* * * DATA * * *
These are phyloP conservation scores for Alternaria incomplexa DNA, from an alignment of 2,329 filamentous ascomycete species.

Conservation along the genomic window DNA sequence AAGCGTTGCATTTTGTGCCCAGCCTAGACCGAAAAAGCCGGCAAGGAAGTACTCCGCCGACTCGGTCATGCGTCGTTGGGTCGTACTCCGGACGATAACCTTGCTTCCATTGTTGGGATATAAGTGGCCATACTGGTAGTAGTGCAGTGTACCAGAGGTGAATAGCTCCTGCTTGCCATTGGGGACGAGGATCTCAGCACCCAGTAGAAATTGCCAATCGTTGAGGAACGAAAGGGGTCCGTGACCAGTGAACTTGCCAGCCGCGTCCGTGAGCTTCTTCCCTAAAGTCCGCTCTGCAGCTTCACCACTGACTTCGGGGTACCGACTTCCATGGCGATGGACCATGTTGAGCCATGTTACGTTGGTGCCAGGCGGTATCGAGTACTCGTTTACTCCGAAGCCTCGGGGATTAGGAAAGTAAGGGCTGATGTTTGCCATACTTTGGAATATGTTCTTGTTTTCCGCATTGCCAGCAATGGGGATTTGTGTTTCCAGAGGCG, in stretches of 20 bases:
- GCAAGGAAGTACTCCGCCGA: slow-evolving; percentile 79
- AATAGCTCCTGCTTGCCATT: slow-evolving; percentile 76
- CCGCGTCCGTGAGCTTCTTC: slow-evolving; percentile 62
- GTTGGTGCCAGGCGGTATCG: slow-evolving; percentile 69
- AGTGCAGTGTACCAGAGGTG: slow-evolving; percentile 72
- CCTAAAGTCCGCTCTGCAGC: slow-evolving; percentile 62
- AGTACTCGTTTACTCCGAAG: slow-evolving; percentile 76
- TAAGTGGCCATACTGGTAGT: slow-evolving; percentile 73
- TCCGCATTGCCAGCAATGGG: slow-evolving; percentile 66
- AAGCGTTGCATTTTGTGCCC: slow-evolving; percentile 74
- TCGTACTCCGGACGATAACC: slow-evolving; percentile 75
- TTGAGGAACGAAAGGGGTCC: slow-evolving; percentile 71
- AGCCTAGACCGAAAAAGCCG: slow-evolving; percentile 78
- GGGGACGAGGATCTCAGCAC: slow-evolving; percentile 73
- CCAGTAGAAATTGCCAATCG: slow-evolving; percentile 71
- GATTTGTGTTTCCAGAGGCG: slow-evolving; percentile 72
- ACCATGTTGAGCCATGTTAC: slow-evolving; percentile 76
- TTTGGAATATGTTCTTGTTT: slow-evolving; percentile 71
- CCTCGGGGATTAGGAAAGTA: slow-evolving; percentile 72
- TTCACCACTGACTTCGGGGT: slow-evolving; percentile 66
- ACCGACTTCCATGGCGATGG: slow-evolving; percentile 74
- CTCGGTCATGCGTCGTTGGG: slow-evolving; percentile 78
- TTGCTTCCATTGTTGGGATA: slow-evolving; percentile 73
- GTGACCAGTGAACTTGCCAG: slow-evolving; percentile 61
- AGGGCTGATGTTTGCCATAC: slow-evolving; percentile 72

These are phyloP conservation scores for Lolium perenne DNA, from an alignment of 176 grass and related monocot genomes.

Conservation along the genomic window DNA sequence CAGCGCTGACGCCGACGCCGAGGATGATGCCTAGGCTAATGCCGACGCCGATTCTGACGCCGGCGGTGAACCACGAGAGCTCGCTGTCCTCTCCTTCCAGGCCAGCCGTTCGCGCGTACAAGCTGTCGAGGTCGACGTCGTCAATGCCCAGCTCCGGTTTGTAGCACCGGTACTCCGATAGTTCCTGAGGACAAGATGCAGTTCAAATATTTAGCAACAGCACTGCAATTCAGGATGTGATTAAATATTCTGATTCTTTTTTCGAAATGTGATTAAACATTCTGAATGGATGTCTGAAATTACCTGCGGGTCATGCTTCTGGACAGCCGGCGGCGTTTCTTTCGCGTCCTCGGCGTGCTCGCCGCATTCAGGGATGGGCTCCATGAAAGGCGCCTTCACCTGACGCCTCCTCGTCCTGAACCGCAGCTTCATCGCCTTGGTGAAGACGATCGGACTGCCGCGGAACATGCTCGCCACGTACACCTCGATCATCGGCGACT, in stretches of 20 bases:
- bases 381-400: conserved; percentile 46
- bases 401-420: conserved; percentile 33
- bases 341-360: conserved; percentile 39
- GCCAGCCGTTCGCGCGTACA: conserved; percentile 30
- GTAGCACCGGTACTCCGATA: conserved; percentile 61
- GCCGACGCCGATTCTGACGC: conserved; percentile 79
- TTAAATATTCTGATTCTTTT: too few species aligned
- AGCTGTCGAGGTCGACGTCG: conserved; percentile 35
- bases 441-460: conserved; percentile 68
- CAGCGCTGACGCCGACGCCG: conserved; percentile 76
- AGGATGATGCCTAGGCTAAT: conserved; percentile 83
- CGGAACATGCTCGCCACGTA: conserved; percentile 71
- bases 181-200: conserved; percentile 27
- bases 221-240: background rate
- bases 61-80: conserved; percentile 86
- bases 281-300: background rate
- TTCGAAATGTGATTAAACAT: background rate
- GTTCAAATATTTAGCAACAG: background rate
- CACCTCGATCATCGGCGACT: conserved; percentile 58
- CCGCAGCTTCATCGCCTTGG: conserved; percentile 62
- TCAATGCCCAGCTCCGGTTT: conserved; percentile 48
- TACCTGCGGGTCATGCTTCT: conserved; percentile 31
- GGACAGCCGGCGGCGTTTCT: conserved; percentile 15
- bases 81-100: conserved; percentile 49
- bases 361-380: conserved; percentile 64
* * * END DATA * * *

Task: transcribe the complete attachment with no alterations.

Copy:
These are phyloP conservation scores for Alternaria incomplexa DNA, from an alignment of 2,329 filamentous ascomycete species.

Conservation along the genomic window DNA sequence AAGCGTTGCATTTTGTGCCCAGCCTAGACCGAAAAAGCCGGCAAGGAAGTACTCCGCCGACTCGGTCATGCGTCGTTGGGTCGTACTCCGGACGATAACCTTGCTTCCATTGTTGGGATATAAGTGGCCATACTGGTAGTAGTGCAGTGTACCAGAGGTGAATAGCTCCTGCTTGCCATTGGGGACGAGGATCTCAGCACCCAGTAGAAATTGCCAATCGTTGAGGAACGAAAGGGGTCCGTGACCAGTGAACTTGCCAGCCGCGTCCGTGAGCTTCTTCCCTAAAGTCCGCTCTGCAGCTTCACCACTGACTTCGGGGTACCGACTTCCATGGCGATGGACCATGTTGAGCCATGTTACGTTGGTGCCAGGCGGTATCGAGTACTCGTTTACTCCGAAGCCTCGGGGATTAGGAAAGTAAGGGCTGATGTTTGCCATACTTTGGAATATGTTCTTGTTTTCCGCATTGCCAGCAATGGGGATTTGTGTTTCCAGAGGCG, in stretches of 20 bases:
- GCAAGGAAGTACTCCGCCGA: slow-evolving; percentile 79
- AATAGCTCCTGCTTGCCATT: slow-evolving; percentile 76
- CCGCGTCCGTGAGCTTCTTC: slow-evolving; percentile 62
- GTTGGTGCCAGGCGGTATCG: slow-evolving; percentile 69
- AGTGCAGTGTACCAGAGGTG: slow-evolving; percentile 72
- CCTAAAGTCCGCTCTGCAGC: slow-evolving; percentile 62
- AGTACTCGTTTACTCCGAAG: slow-evolving; percentile 76
- TAAGTGGCCATACTGGTAGT: slow-evolving; percentile 73
- TCCGCATTGCCAGCAATGGG: slow-evolving; percentile 66
- AAGCGTTGCATTTTGTGCCC: slow-evolving; percentile 74
- TCGTACTCCGGACGATAACC: slow-evolving; percentile 75
- TTGAGGAACGAAAGGGGTCC: slow-evolving; percentile 71
- AGCCTAGACCGAAAAAGCCG: slow-evolving; percentile 78
- GGGGACGAGGATCTCAGCAC: slow-evolving; percentile 73
- CCAGTAGAAATTGCCAATCG: slow-evolving; percentile 71
- GATTTGTGTTTCCAGAGGCG: slow-evolving; percentile 72
- ACCATGTTGAGCCATGTTAC: slow-evolving; percentile 76
- TTTGGAATATGTTCTTGTTT: slow-evolving; percentile 71
- CCTCGGGGATTAGGAAAGTA: slow-evolving; percentile 72
- TTCACCACTGACTTCGGGGT: slow-evolving; percentile 66
- ACCGACTTCCATGGCGATGG: slow-evolving; percentile 74
- CTCGGTCATGCGTCGTTGGG: slow-evolving; percentile 78
- TTGCTTCCATTGTTGGGATA: slow-evolving; percentile 73
- GTGACCAGTGAACTTGCCAG: slow-evolving; percentile 61
- AGGGCTGATGTTTGCCATAC: slow-evolving; percentile 72

These are phyloP conservation scores for Lolium perenne DNA, from an alignment of 176 grass and related monocot genomes.

Conservation along the genomic window DNA sequence CAGCGCTGACGCCGACGCCGAGGATGATGCCTAGGCTAATGCCGACGCCGATTCTGACGCCGGCGGTGAACCACGAGAGCTCGCTGTCCTCTCCTTCCAGGCCAGCCGTTCGCGCGTACAAGCTGTCGAGGTCGACGTCGTCAATGCCCAGCTCCGGTTTGTAGCACCGGTACTCCGATAGTTCCTGAGGACAAGATGCAGTTCAAATATTTAGCAACAGCACTGCAATTCAGGATGTGATTAAATATTCTGATTCTTTTTTCGAAATGTGATTAAACATTCTGAATGGATGTCTGAAATTACCTGCGGGTCATGCTTCTGGACAGCCGGCGGCGTTTCTTTCGCGTCCTCGGCGTGCTCGCCGCATTCAGGGATGGGCTCCATGAAAGGCGCCTTCACCTGACGCCTCCTCGTCCTGAACCGCAGCTTCATCGCCTTGGTGAAGACGATCGGACTGCCGCGGAACATGCTCGCCACGTACACCTCGATCATCGGCGACT, in stretches of 20 bases:
- bases 381-400: conserved; percentile 46
- bases 401-420: conserved; percentile 33
- bases 341-360: conserved; percentile 39
- GCCAGCCGTTCGCGCGTACA: conserved; percentile 30
- GTAGCACCGGTACTCCGATA: conserved; percentile 61
- GCCGACGCCGATTCTGACGC: conserved; percentile 79
- TTAAATATTCTGATTCTTTT: too few species aligned
- AGCTGTCGAGGTCGACGTCG: conserved; percentile 35
- bases 441-460: conserved; percentile 68
- CAGCGCTGACGCCGACGCCG: conserved; percentile 76
- AGGATGATGCCTAGGCTAAT: conserved; percentile 83
- CGGAACATGCTCGCCACGTA: conserved; percentile 71
- bases 181-200: conserved; percentile 27
- bases 221-240: background rate
- bases 61-80: conserved; percentile 86
- bases 281-300: background rate
- TTCGAAATGTGATTAAACAT: background rate
- GTTCAAATATTTAGCAACAG: background rate
- CACCTCGATCATCGGCGACT: conserved; percentile 58
- CCGCAGCTTCATCGCCTTGG: conserved; percentile 62
- TCAATGCCCAGCTCCGGTTT: conserved; percentile 48
- TACCTGCGGGTCATGCTTCT: conserved; percentile 31
- GGACAGCCGGCGGCGTTTCT: conserved; percentile 15
- bases 81-100: conserved; percentile 49
- bases 361-380: conserved; percentile 64